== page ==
DIY Coastal Art With Aged Frame

Let your inner artist shine and build your own collection of images that speak to you.  


I’m adding more coastal touches to my home – some are small changes while this art print is a huge change for me.  Living in Florida, I’ve had shells on display for over 30 years. I have on display several small Florida art pieces.  Today I am creating my own art based on a classic illustration from John Gould’s 7 volumes of “Birds of Australia” (1848). This book is filled with illustrations of Australia’s birds by John Gould and several of his artists.




One print of a heron resonated with me.  I’ve found copies of the book at several locations online such as   The National Library of Australia  and the Internet Archive   (non-profit library of millions of free books, movies, software, music, websites, and more).  I downloaded the image from Biodiversity Heritage Library . I edited the image and increased dpi to 300.  The illustration has quite a bit of color in it but I did not filter it out.  My image is vibrant and tropical; it looks like Florida to me with a pink sky. I’ll frame it with a vintage frame and hang it by the dining table. I’ll move the current iris canvas art to a living room wall.




If you are interested in the print, it is available for download in 16″ x 20″ and 24″ x 36″.

24″ x 36″ download at Google Docs

16″ x 20″ download at Google Docs


Many of the other versions of this same print that I have seen online are paler.  I have filtered out the color for a second version for download for your use.  It is sized 24″ x 36″.




Download at Google Docs






As with all my printables, they are for your personal use.   Please do not post these images on your own site unless you link back here.


I wanted a coastal wood frame but I didn’t want to buy a new one.  I found a wooden 16″ x 20″ frame at a yard sale for $2. It’s an inexpensive frame with a shiny brown stain.







I like the wood tone but wanted an aged distressed look.  I read online about aging wood with baking soda and vinegar. That is the best choice for me with my asthma. Chemicals can cause a major attack.






Cover your workspace with plastic. I used a dollar store shower curtain liner.  After I was finished, I rolled up the plastic and disposed of it with no mess.



Using Baking Soda & Vinegar to Age/Distress Wood

  1. Make a paste of baking soda and water.
  2. Apply heavily on wood.
  3. Spray with vinegar and let sit at least 10 minutes depending on the wood. The combination leaches the tannin from the wood.
  4. Rinse with water.
  5. Let dry.
  6. Finish as desired with stain etc.






Now several examples I read on aging wood started with a piece of wood not a frame.  Please note inexpensive frames can have a problem with the water on the corners.  My frame looked like the mitered corners were separating so I did not let the mixture remain long enough to remove all the color.   I rinsed and dried the wood but it took over 4 days for the corners to really dry out and they are slightly separating.




Even though I did not remove all the color, I like the aged look to the frame. I can see more wood grain and the shine has been removed. It seems quite appropriate for my coastal bird print.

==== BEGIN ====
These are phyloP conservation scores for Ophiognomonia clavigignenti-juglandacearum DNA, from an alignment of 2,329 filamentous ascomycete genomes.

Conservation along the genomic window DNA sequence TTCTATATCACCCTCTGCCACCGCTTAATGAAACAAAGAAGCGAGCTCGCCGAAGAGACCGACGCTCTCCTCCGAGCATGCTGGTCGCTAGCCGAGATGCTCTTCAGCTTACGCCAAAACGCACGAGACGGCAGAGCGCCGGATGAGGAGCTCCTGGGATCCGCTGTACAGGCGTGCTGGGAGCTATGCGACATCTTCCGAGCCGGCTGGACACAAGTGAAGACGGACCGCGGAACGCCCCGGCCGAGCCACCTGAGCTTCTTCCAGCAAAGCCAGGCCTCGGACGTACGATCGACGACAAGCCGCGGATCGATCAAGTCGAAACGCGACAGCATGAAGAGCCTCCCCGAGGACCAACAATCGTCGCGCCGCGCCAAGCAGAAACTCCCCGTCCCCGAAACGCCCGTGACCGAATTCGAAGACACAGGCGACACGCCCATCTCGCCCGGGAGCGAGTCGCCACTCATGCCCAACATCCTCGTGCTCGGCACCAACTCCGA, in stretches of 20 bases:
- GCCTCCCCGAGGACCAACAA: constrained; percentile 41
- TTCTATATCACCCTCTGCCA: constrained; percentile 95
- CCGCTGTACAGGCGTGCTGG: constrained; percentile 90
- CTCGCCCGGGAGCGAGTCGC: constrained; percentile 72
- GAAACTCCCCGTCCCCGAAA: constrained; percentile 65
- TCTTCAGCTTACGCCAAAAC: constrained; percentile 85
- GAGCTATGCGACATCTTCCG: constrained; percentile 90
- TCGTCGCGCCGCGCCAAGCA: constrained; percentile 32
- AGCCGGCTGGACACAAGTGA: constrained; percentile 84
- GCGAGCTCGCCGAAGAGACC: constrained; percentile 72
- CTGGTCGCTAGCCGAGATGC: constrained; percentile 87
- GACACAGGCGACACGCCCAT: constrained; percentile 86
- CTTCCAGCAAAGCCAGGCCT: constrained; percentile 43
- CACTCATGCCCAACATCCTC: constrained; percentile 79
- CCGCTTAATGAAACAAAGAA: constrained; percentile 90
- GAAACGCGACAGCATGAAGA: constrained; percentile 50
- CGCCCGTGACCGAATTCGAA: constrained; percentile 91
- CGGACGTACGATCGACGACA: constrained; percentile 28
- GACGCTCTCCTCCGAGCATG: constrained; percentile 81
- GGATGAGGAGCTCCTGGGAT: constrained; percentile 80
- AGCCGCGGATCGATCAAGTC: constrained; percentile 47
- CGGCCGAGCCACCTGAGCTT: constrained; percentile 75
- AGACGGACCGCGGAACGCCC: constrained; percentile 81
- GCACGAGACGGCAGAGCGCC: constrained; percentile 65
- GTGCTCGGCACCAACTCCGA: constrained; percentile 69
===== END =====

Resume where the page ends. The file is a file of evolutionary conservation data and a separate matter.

If you enjoy working with images and editing, I suggest you check out, a free photo editor with all sorts of tools.  There are thousands of prints available online and with the right tools you can personalize them. As for printing, I’ve used Printique for years.  They have great sales in the fall and before the holidays; I had my bird printed for a great discount last fall and held it while I waited for the right frame.












I like the look and it wasn’t hard to do with no chemicals that can hurt family members or pets. I have a side table that needs the top refinished. I’m going to try this process again.  Until next time, thanks for visiting.








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I was raised in Tennessee but have lived in Florida for many years. Love my small home in the Tampa Bay area and its developing garden. My decorating style is eclectic - some vintage, some cottage, all with a modern flair. Pursuing a healthier lifestyle. Spent many years in social services but am happily retired.

22 thoughts to “DIY Coastal Art With Aged Frame”

  1. First, thank you for the download — it’s a wonderful print. And also, for the aging instructions. Good tips, all of them. I love how the frame turned out, although the wood separation is a bit troubling. Still, for $2, not out much and for now, I think I would be very pleased — hope you are, too!

    1. I’ve come to love it in the last few days. From a distance there is no sign of separation and the color is like old wood. So, yes I love it!

    1. Wow! you are a true artist. Love your birds and ships and you’ve done both multiple times. Thanks for coming by.

  2. I admire that you are purposely adding the theme of more coastal-themed art and decor. What a great idea! The vintage print is so appealing. Lovely.

  3. Great tip on how to age wood. Never would’ve thought of using baking soda + vinegar. Good to know! Love the heron print. Visiting from Happiness Is Homemade party.

    1. Thanks Christine. I would have like to let it stay on for a little longer to go a tad lighter, but I do like the result.

  4. Thank you for the lovely downloadable prints you share on your site. I visited Adorama and was amazed that there are so many choices to make. Which options did you use to print this picture?

    1. Depend on the image I am printing but I have used both Lustre and Silk finishes and like them both for a soft look.

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